24 Years On: Police Still Looking for Palme Murderer
Late last night, on the 28th of February, but 24 years earlier, the then Swedish prime minister Olof Palme was walking home through the streets of Stockholm from the cinema with his wife Lisbet, when he was shot dead by a lone man.
Olof Palme died immediately. The killer was never caught and the gun - a .357 Magnum Smith&Wesson revolver - has never been found.
The inquiry into the murder of Olof Palme was supposed to be terminated next year, since the time that anyone can be prosecuted for murder in Sweden normally expires after 25 years.
But early this year, the Swedish parliament decided that for serious crimes - such as murder, serious breaches of international law, genocide and terrorist crimes - the time for prosecution will never expire.
Stig Edqvist, leading the police enquiry into the Palme murder is pleased about the change in the law. He says he thinks the need for the change is self-explanatory for all murders really, but of course also for this murder.
And Edqvist and his team works on, even though the public has pretty much given up hope that there will be a breakthrough after all these years.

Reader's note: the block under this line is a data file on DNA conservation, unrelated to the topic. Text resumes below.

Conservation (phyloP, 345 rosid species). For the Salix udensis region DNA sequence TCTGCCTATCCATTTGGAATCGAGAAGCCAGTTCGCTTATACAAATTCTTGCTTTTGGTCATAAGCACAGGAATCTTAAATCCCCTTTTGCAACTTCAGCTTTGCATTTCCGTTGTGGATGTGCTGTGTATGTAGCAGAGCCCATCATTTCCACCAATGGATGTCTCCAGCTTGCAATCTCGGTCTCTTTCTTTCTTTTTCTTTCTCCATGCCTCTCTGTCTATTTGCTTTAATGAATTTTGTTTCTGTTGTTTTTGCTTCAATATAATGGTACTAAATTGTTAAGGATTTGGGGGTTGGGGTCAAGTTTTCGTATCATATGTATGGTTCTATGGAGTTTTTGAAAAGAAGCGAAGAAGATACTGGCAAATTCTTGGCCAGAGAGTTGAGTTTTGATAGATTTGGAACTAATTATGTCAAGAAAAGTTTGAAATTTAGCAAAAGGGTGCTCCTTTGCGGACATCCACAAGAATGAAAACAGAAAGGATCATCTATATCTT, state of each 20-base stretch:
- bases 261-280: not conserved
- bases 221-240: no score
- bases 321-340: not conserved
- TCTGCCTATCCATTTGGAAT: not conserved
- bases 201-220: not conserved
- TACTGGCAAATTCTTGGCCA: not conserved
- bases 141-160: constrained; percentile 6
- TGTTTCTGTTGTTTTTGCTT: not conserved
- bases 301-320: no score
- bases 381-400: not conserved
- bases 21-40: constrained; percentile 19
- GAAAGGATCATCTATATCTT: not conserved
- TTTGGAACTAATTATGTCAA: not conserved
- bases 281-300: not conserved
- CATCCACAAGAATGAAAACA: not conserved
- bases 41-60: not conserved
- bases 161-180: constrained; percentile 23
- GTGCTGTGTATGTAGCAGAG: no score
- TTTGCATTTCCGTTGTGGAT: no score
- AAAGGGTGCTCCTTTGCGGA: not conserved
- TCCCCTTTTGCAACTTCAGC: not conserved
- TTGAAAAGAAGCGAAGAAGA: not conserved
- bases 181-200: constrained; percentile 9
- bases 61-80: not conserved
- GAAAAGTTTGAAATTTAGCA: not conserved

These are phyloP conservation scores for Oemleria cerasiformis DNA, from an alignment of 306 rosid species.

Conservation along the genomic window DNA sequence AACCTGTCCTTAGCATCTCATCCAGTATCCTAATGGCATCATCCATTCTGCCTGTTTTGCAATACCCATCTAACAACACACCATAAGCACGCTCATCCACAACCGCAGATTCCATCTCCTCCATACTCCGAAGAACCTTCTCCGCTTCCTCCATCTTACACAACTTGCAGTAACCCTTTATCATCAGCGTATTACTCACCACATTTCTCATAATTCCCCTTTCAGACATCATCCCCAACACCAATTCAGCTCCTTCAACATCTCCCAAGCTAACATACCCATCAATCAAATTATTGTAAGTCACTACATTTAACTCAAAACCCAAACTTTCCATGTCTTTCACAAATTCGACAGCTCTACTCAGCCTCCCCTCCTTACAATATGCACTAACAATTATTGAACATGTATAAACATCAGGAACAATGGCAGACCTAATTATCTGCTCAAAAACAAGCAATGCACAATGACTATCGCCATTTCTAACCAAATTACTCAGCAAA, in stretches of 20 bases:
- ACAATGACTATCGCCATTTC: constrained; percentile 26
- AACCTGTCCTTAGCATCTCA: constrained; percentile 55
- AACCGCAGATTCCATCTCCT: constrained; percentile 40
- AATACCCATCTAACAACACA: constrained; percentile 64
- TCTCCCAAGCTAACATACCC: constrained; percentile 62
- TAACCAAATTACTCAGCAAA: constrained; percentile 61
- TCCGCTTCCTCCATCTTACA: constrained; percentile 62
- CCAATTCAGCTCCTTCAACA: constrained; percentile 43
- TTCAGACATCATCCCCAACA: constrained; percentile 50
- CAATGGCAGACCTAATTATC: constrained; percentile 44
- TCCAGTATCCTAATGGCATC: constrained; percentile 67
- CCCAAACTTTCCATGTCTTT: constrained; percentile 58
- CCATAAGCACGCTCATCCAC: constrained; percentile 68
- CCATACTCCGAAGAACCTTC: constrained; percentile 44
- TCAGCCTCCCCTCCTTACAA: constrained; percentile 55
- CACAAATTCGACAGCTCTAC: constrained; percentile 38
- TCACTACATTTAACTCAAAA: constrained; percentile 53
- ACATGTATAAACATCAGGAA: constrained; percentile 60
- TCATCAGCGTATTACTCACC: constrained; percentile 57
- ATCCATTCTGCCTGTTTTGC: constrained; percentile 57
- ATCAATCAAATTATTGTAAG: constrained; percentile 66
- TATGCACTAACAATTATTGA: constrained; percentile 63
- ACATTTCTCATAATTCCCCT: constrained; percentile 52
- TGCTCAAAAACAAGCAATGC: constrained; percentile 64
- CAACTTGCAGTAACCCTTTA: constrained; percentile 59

The number of suspects have been many. From the Kurdish guerilla PKK, South African Agents, people within the Swedish security police and then Christer Pettersson.
Pettersson - a social outsider and an alcoholic with a criminal record - was convicted at a district court, but freed by a court of appeal, and later died in 2004.
The police inquiry into the Palme murder is the biggest and most expensive in the Swedish history, and there are still 12 policemen and women working with the case, albeit most of them part time.
According to their boss, Stig Edqvist, they still get tips every day, but most of them lead no-where.
He says that most of the time it is about things that already have gone through earlier in this very vast investigation, but every now and again they act on tips and check them out.
The reward of up to 7 million US dollars for tips that lead to a conviction for the murder is still on offer, but Stig Edqvist admits that the chances the case will be solved are very very slim.